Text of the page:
How do volcanoes erupt?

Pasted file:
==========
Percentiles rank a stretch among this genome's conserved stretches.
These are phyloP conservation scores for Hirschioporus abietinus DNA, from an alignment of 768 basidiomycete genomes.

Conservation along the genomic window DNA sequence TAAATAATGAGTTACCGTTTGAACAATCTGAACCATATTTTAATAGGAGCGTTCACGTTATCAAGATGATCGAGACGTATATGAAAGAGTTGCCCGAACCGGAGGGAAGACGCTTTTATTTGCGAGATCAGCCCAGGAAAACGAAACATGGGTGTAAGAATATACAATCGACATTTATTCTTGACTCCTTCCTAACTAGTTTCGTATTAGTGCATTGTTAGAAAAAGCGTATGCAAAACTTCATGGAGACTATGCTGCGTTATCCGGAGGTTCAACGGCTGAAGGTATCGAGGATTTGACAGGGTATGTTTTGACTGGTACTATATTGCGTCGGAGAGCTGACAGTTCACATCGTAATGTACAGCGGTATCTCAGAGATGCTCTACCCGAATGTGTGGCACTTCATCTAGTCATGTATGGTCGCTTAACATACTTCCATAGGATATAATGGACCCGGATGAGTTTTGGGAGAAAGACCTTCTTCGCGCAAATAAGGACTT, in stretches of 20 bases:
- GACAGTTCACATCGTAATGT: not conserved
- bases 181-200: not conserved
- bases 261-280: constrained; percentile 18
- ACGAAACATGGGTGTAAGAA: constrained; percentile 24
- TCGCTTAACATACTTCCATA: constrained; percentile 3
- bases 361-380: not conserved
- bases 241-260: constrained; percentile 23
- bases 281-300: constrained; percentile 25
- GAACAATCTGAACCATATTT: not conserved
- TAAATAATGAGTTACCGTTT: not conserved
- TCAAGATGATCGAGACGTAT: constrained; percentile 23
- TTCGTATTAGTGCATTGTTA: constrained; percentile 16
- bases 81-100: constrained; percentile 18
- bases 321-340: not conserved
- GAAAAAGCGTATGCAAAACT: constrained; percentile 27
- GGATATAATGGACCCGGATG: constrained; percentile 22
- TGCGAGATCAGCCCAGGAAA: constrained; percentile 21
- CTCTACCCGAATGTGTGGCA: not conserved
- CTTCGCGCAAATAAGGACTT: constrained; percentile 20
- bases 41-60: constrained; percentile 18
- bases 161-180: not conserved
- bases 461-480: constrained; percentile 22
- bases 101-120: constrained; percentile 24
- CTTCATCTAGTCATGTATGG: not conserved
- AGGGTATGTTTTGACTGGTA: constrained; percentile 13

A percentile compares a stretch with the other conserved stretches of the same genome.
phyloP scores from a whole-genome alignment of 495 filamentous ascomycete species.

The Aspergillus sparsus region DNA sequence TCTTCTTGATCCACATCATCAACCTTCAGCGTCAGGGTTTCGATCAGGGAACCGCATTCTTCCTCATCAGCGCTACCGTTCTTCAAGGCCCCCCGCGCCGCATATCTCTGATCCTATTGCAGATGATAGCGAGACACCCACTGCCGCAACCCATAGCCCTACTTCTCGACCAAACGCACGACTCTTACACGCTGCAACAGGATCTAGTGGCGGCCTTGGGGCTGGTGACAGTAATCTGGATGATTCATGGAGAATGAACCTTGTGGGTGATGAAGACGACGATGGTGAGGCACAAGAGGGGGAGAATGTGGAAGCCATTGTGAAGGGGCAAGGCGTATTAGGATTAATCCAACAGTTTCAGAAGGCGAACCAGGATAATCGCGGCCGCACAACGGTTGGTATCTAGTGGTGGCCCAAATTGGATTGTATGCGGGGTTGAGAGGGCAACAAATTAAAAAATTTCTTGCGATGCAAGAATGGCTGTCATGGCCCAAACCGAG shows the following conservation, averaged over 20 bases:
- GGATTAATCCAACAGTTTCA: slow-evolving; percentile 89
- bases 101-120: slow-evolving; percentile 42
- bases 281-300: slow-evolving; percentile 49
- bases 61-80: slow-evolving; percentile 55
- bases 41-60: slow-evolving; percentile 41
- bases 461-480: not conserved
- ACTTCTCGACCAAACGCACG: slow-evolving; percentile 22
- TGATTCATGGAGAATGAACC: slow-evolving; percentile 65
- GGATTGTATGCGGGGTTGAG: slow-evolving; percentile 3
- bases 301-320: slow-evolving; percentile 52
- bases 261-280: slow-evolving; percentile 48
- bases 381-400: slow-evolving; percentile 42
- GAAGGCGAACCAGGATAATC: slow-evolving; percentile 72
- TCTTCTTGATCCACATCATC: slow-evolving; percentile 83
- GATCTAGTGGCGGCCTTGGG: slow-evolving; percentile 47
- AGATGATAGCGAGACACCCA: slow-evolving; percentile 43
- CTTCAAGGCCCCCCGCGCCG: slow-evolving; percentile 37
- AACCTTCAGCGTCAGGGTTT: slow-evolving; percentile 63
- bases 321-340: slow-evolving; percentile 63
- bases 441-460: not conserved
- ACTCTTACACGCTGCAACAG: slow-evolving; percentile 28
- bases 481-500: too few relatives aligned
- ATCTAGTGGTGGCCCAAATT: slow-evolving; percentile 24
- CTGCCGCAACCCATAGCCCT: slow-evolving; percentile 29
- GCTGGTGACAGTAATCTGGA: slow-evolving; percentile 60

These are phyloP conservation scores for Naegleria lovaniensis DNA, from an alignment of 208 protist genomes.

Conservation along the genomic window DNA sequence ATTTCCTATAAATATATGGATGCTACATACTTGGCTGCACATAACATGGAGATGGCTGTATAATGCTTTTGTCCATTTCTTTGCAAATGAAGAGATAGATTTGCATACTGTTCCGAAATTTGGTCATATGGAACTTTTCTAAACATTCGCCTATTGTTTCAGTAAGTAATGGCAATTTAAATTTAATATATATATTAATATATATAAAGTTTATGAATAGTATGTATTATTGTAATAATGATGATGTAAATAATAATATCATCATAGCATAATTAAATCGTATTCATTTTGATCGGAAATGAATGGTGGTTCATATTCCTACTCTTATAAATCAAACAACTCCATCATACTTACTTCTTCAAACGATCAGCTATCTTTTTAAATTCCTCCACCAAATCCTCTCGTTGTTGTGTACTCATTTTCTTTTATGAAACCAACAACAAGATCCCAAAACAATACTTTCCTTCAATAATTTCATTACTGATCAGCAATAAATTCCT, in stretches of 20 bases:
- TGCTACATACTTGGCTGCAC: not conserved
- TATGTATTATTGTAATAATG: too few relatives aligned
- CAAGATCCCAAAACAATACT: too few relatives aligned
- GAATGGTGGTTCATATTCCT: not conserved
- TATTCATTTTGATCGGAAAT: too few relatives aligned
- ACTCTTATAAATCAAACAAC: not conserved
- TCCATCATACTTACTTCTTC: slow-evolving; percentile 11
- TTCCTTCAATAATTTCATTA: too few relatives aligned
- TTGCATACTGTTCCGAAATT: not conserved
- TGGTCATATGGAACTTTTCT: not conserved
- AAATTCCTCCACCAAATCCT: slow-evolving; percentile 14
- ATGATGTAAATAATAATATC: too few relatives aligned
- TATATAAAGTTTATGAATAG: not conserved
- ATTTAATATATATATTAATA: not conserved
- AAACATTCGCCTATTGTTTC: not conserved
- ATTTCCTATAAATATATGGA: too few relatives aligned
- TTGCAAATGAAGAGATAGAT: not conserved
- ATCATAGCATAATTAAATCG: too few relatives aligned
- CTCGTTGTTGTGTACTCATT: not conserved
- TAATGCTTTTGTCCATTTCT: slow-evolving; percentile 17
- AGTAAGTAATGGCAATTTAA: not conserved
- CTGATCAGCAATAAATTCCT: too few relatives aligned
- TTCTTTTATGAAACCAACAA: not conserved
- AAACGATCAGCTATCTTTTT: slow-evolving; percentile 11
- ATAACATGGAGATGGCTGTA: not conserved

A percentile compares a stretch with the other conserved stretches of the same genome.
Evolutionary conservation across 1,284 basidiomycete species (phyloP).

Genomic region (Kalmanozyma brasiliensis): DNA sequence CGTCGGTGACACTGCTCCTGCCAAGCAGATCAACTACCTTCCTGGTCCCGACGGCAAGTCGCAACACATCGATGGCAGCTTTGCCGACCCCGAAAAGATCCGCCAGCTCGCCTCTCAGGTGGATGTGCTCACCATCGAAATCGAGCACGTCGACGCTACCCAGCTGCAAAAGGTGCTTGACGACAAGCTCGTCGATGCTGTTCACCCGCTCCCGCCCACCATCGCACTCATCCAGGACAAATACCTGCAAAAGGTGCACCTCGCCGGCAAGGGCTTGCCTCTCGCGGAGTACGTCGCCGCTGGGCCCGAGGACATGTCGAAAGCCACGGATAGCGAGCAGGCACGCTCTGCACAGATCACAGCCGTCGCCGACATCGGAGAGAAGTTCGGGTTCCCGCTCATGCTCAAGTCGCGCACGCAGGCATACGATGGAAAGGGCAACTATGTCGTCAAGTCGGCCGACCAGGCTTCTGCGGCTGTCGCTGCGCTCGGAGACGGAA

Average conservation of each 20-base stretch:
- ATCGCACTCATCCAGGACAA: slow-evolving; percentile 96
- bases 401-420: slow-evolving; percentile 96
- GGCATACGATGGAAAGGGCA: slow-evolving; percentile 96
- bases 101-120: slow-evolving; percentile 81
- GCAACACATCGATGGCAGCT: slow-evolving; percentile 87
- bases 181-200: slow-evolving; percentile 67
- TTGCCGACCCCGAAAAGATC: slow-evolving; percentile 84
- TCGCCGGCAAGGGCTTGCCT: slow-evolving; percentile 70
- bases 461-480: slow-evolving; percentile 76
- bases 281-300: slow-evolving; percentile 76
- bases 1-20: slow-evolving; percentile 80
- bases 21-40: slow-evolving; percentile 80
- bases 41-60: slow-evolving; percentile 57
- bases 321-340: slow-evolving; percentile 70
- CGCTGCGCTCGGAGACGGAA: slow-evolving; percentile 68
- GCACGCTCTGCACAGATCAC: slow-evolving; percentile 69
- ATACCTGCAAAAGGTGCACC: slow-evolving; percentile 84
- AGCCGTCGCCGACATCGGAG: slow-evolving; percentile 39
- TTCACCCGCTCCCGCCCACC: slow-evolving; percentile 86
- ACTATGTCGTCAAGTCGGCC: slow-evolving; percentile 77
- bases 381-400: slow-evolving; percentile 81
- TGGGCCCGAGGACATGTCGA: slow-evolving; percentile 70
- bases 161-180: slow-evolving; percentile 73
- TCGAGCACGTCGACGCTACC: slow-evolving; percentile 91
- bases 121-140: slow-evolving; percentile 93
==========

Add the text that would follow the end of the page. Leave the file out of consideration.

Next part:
A volcano is a natural opening in Earth’s crust through which lava (hot molten, or melted, rock), gases, steam, and ash escape, often in a big, noisy eruption or explosion. These eruptions are thought to act like safety valves, relieving the enormous heat and pressure that exist deep in Earth’s interior. A volcano is usually a coneshaped mountain (its sides built up from solidified lava and ash) that has a hole or crater in its center through which it vents. There are several different kinds or stages of eruptions, many causing no damage to the places or people located near the volcano. But a few eruptions are huge and destructive. During these, lava can pour out and run down the volcano into surrounding areas, and enormous suffocating clouds of steam, ash, hot gases, and shooting rock can travel downhill at great speeds, covering many miles.

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